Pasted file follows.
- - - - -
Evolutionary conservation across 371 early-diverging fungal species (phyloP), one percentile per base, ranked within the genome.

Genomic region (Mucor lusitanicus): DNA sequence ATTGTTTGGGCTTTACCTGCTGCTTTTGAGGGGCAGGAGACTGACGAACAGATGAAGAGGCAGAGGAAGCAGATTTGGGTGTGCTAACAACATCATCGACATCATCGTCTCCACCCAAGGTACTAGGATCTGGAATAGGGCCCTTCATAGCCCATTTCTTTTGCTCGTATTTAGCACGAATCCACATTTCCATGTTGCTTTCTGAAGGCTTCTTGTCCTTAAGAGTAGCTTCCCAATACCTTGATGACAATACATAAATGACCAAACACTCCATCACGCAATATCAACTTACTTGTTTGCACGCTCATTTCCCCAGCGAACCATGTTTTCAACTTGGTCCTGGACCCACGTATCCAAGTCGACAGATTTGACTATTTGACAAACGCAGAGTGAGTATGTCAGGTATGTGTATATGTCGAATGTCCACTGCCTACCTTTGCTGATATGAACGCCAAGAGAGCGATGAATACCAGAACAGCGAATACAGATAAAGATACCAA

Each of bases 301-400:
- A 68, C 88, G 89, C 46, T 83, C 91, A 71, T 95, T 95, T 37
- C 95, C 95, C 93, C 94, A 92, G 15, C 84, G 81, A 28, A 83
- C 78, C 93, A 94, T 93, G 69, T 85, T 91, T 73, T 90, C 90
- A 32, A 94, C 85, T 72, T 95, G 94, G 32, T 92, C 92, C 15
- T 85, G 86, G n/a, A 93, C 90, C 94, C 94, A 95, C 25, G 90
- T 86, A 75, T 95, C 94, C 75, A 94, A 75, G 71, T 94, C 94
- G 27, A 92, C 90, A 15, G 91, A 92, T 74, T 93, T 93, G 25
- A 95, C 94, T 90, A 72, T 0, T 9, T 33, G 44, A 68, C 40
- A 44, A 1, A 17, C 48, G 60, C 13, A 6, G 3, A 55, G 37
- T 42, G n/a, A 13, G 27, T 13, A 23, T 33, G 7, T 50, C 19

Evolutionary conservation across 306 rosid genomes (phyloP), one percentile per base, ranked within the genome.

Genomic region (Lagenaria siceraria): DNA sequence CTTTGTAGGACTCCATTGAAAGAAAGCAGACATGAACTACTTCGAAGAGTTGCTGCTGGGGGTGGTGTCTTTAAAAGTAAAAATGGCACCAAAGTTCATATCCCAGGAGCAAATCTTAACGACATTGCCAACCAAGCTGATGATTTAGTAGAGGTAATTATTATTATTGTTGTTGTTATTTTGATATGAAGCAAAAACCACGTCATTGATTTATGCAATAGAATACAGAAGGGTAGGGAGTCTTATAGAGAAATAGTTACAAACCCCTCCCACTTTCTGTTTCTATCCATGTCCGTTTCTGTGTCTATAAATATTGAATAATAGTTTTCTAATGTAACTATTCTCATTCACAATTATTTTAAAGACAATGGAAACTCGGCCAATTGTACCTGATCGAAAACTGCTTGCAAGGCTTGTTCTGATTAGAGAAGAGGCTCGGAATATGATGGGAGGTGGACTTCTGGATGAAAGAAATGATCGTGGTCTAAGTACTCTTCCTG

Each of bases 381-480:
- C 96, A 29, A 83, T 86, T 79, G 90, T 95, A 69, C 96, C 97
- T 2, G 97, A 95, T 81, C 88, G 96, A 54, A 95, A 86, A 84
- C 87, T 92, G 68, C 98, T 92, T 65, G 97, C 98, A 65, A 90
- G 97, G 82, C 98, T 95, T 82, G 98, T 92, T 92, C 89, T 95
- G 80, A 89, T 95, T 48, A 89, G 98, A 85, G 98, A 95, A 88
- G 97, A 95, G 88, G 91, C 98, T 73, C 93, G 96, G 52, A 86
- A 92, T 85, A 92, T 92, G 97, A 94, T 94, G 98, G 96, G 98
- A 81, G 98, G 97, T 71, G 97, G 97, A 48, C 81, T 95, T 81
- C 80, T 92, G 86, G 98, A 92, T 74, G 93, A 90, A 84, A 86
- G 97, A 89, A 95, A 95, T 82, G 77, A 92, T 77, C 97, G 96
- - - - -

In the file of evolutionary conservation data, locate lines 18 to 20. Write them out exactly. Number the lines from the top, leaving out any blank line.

- T 2, G 97, A 95, T 81, C 88, G 96, A 54, A 95, A 86, A 84
- C 87, T 92, G 68, C 98, T 92, T 65, G 97, C 98, A 65, A 90
- G 97, G 82, C 98, T 95, T 82, G 98, T 92, T 92, C 89, T 95